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  • 1.
    Fernandes, Susana C. M.
    et al.
    KTH, School of Biotechnology (BIO), Glycoscience. University of the Basque Country, Spain.
    Alonso-Varona, Ana
    Palomares, Teodoro
    Zubillaga, Veronica
    Labidi, Jalel
    Bulone, Vincent
    KTH, School of Biotechnology (BIO), Glycoscience. University of Adelaide, Australia.
    Exploiting Mycosporines as Natural Molecular Sunscreens for the Fabrication of UV-Absorbing Green Materials2015In: ACS Applied Materials and Interfaces, ISSN 1944-8244, E-ISSN 1944-8252, Vol. 7, no 30, p. 16558-16564Article in journal (Refereed)
    Abstract [en]

    Ultraviolet radiations have many detrimental effects in living organisms that challenge the stability and function of cellular structures. UV exposure also alters the properties and durability of materials and affects their lifetime. It is becoming increasingly important to develop new biocompatible and environmentally friendly materials to address these issues. Inspired by the strategy developed by fish, algae, and microorganisms exposed to UV radiations in confined ecosystems, we have constructed novel UV-protective materials that exclusively consist of natural compounds. Chitosan was chosen as the matrix for grafting mycosporines and mycosporine-like amino acids as the functional components of the active materials. Here, we show that these materials are biocompatible, photoresistant, and thermoresistant, and exhibit a highly efficient absorption of both UV-A and UV-B radiations. Thus, they have the potential to provide an efficient protection against both types of UV radiations and overcome several shortfalls of the current UV-protective products. In practice, the same concept can be applied to other biopolymers than chitosan and used to produce multifunctional materials. Therefore, it has a great potential to be exploited in a broad range of applications in living organisms and nonliving systems.

  • 2.
    Fernandes, Susana C. M.
    et al.
    KTH, School of Biotechnology (BIO), Glycoscience.
    Bulone, Vincent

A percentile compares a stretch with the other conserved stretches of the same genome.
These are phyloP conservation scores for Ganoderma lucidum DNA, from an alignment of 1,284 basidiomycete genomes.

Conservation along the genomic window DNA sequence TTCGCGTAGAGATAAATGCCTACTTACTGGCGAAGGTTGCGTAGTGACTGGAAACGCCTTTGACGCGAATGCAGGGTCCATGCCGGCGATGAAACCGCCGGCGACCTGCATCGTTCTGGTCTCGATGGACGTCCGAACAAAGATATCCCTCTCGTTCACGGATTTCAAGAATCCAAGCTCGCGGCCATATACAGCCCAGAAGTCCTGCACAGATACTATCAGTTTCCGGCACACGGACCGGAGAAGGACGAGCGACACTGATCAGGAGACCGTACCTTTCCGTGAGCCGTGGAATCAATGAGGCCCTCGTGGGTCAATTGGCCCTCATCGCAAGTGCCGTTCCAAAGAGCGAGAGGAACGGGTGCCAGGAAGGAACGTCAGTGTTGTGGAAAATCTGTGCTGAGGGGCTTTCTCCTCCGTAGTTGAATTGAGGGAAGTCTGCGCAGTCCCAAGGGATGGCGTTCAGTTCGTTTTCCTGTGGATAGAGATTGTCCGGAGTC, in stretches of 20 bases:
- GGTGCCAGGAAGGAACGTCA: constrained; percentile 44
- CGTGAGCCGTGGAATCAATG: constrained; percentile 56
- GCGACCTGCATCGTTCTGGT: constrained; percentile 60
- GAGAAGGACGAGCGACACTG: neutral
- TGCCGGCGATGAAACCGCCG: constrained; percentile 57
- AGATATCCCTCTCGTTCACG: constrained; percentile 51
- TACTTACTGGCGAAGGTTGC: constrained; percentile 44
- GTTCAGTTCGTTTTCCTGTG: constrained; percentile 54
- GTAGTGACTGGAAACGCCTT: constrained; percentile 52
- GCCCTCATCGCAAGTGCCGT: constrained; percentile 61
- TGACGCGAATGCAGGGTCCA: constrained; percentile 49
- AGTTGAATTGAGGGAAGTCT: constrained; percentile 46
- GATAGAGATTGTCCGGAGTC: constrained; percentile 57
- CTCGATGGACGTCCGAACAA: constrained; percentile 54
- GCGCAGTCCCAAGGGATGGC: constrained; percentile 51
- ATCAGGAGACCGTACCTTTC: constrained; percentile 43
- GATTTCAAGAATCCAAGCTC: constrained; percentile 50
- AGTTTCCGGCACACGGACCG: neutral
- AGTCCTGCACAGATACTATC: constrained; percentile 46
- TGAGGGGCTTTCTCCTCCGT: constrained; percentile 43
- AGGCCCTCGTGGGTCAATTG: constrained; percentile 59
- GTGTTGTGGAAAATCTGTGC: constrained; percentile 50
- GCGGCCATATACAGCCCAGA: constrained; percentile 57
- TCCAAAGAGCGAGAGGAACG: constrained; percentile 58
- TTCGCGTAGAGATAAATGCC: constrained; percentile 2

KTH, School of Biotechnology (BIO), Glycoscience. Univ Adelaide, ARC Ctr Excellence Plant Cell Walls, Urrbrae, SA, Australia.
    UV-absorbing materials based on natural molecular sunscreens and chitosan2017In: Abstract of Papers of the American Chemical Society, ISSN 0065-7727, Vol. 253Article in journal (Other academic)
  • 3. Robles, E.
    et al.
    Salaberria, A. M.
    Herrera, R.
    Fernandes, Susana C. M.
    KTH, School of Biotechnology (BIO), Glycoscience.
    Labidi, J.
    Self-bonded composite films based on cellulose nanofibers and chitin nanocrystals as antifungal materials2016In: Carbohydrate Polymers, ISSN 0144-8617, E-ISSN 1879-1344, Vol. 144, p. 41-49Article in journal (Refereed)
    Abstract [en]

    Cellulose nanofibers and chitin nanocrystals, two main components of agricultural and aquacultural by-products, were obtained from blue agave and yellow squat lobster industrial residues. Cellulose nanofibers were obtained using high pressure homogenization, while chitin nanocrystals were obtained by hydrolysis in acid medium. Cellulose nanofibers and chitin nanocrystals were characterized by X-ray diffraction, Atomic Force Microscopy and Infrared spectroscopy. Self-bonded composite films with different composition were fabricated by hot pressing and their properties were evaluated. Antifungal activity of chitin nanocrystals was studied using a Cellometer®cell count device, mechanical properties at tension were measured with a universal testing machine, water vapor permeability was evaluated with a thermohygrometer and surface tension with sessile drop contact angle method. The addition of chitin nanocrystals reduced slightly the mechanical properties of the composite. Presence of chitin nanocrystals influenced the growth of Aspergillus sp fungus in the surface of the composites as expected.

  • 4. Salaberria, Asier M.
    et al.
    Labidi, Jalel
    Fernandes, Susana C. M.
    KTH, School of Biotechnology (BIO), Glycoscience.
    Different routes to turn chitin into stunning nano-objects2015In: European Polymer Journal, ISSN 0014-3057, E-ISSN 1873-1945, Vol. 68, p. 503-515Article in journal (Refereed)
    Abstract [en]

    Due to its intractable structure and inherent insoluble nature, chitin was for a long time an underutilized resource. The increasing interest in the use of chitin as a source of nanostructured materials is quite recent. This review provides the latest advances in different ways to isolate or fabricate chitin nano-objects - chitin nanocrystals (CHNC) and chitin nanofibers (CHNF) - from different chitin sources. It also summarizes the chronology of some important scientific advances on chitin research during its 200 years of history. Additionally, engineered composite materials based on chitin nano-objects are reviewed.

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